I hope I don't offend you or any of your readers with my blunt opinion of LDN.

Good luck.


Herrad said...

Hi Rain,
Thanks for your visit and comment.
Will find out all I can first and then make up my mind.

Hi Mitch,
Thanks for your visit and comment too.
Shame it had no effect on you, thanks for sharing your information.
It is good to be informed.
I was not at all offended, I wanted information and not flannel.
Curious what the side effects were that you experienced.

Thanks for coming by both of you and leaving comments.
Have a pleasant afternoon.

Stephany said...

Naltrexone: A derivative of naloxone used as an orally active and long-acting potent pure narcotic antagonist. Naltrexone is an alternative to methadone in the treatment of addiction to heroin and other opiates.

This medication should not be used if you have certain medical conditions. Before using this medicine, consult your doctor or pharmacist if you have: taken any type of opioid drugs in the last 7 to 10 days, current opioid dependence (including methadone maintenance), active liver disease/liver failure.

Pharmacodynamic Actions: REVIA is a pure opioid antagonist. It markedly attenuates or completely blocks, reversibly, the subjective effects of intravenously administered opioids.

When co-administered with morphine, on a chronic basis, REVIA blocks the physical dependence to morphine, heroin and other opioids.

Herrad, it appears this is an addiction treatment drug for opiates and alcoholism, and is used for MS "off-label" use.

If you try it, I would adhere the warnings of not using opiates within the time bracket listed, and I am not sure how marijuana fits into this picture for side effects via drug interaction.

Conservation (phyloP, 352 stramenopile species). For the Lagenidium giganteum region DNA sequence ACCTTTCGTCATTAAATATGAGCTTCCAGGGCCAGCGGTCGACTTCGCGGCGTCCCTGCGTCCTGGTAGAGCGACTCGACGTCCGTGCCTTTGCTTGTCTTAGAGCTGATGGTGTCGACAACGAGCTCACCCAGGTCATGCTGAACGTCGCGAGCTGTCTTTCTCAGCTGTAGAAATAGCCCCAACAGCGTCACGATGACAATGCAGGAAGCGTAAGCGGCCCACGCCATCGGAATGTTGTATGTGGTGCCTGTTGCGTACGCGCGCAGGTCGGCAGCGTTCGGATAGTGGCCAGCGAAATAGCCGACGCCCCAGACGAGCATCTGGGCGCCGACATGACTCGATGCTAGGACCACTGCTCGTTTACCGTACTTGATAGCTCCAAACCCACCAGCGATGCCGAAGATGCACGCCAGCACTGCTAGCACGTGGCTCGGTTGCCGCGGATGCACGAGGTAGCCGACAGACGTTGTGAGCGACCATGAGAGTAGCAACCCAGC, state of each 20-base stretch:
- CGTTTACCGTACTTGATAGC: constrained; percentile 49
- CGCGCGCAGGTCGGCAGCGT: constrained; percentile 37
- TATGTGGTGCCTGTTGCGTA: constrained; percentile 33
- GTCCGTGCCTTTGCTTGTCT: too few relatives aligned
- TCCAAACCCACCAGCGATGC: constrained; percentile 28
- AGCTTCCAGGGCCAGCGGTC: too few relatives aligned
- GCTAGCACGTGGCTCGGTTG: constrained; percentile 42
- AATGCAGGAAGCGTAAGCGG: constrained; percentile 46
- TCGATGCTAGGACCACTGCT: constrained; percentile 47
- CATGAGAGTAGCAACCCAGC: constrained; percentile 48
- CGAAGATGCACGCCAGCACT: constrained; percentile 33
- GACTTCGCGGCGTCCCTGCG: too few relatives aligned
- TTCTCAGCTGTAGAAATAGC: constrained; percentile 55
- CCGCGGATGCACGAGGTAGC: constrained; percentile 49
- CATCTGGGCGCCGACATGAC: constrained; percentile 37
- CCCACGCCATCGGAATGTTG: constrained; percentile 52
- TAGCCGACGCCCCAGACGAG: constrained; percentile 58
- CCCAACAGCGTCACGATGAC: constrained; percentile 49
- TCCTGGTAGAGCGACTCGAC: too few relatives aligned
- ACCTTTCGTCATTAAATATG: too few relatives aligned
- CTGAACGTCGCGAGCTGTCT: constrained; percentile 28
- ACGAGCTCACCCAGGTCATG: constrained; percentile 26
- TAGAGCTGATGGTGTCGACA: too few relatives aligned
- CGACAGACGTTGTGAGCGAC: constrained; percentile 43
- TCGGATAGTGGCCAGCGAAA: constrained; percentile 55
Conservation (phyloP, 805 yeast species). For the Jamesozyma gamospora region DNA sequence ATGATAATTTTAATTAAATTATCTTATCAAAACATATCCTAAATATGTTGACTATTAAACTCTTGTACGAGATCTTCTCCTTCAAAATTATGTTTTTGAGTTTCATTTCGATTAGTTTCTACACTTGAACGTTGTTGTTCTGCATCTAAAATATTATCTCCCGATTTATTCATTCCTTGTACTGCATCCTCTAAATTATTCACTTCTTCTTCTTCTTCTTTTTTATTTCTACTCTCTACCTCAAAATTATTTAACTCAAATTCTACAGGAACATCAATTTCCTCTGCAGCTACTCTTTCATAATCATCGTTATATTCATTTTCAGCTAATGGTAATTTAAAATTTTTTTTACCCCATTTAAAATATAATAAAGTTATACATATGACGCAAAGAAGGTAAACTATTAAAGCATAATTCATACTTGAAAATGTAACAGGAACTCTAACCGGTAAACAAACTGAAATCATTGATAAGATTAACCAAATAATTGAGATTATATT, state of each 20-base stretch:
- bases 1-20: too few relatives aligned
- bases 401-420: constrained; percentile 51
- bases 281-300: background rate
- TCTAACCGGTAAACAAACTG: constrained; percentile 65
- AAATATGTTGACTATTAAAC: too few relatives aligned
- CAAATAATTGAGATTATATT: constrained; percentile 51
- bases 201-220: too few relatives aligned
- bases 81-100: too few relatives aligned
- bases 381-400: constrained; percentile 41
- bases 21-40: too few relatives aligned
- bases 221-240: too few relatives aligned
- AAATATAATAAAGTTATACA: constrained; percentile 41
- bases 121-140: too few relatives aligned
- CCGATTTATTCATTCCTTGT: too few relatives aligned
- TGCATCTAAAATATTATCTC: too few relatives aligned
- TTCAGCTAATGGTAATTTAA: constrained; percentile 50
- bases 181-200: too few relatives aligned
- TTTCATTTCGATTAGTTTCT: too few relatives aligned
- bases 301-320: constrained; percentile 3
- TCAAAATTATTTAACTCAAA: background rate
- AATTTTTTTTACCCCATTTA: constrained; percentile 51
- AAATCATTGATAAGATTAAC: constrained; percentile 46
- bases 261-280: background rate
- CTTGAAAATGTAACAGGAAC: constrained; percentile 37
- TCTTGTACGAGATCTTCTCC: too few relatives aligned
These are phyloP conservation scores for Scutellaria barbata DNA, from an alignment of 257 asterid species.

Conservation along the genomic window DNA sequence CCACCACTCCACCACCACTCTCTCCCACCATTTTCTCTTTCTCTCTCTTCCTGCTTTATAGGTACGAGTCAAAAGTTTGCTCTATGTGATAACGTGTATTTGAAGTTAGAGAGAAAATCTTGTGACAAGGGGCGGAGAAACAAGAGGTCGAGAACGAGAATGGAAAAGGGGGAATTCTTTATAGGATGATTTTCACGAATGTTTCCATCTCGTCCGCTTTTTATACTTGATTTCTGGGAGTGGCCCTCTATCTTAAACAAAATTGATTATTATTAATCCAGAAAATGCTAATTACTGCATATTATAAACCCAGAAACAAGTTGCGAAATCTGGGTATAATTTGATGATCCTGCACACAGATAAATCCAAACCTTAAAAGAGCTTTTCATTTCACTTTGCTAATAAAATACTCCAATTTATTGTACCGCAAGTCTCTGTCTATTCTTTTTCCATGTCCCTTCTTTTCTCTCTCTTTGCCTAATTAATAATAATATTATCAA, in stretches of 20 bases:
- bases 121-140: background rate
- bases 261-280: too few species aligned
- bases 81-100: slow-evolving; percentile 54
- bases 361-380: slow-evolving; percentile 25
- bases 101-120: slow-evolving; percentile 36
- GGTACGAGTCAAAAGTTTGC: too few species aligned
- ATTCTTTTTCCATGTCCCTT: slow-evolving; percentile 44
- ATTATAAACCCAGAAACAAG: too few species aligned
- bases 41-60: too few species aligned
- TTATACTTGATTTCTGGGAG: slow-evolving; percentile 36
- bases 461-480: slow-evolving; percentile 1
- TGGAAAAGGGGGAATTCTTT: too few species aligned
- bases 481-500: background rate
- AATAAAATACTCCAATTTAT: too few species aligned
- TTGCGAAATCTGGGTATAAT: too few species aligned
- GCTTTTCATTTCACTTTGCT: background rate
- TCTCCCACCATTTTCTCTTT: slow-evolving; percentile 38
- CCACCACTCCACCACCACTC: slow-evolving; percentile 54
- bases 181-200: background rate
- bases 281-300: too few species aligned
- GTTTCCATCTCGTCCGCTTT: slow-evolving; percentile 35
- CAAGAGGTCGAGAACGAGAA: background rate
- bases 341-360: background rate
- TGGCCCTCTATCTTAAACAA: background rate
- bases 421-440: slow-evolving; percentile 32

Low dose naltrexone (LDN), where naltrexone is used in doses approximately one-tenth those used for drug/alcohol rehabilitation purposes, is being used as an "off-label" treatment for certain immunologically-related disorders. The use of LDN for such diseases as cancer was first proposed by Ian Zagon, PhD, and LDN's broader clinical effects in humans were proposed by Bernard Bihari, MD[citation needed].

In Milan, Italy, a sixth month trial with a low dose of the opiate antagonist Naltrexone (LDN) was carried out in 40 patients with primary progressive multiple sclerosis (PPMS).

A pilot trial of low-dose naltrexone in primary progressive multiple sclerosis,-- science abstract

Sending a BIG hug!! Hope the evening is a pleasant one.

Anonymous said...

I´ve used it for two years... and it WORKS! Haven´t had any relapses since I started LDN treatment, and I feel better than I´ve done in many years. Good luck to you!

Herrad said...

Hi Stephany,
Thanks for coming by and for all the information about LDN, brilliant, I shall have a look at the links and research this further.
Also need to hear from my doctor and the neuros, I may try it but only if I am well supported and the dose is correct and there is no conflict with the weed.

Hi Anonymous,
Thanks for your visit and comment, how interesting that LDN worked for you.
Can you tell me more about how you took LDN, was it a high dose and did you have any side effects?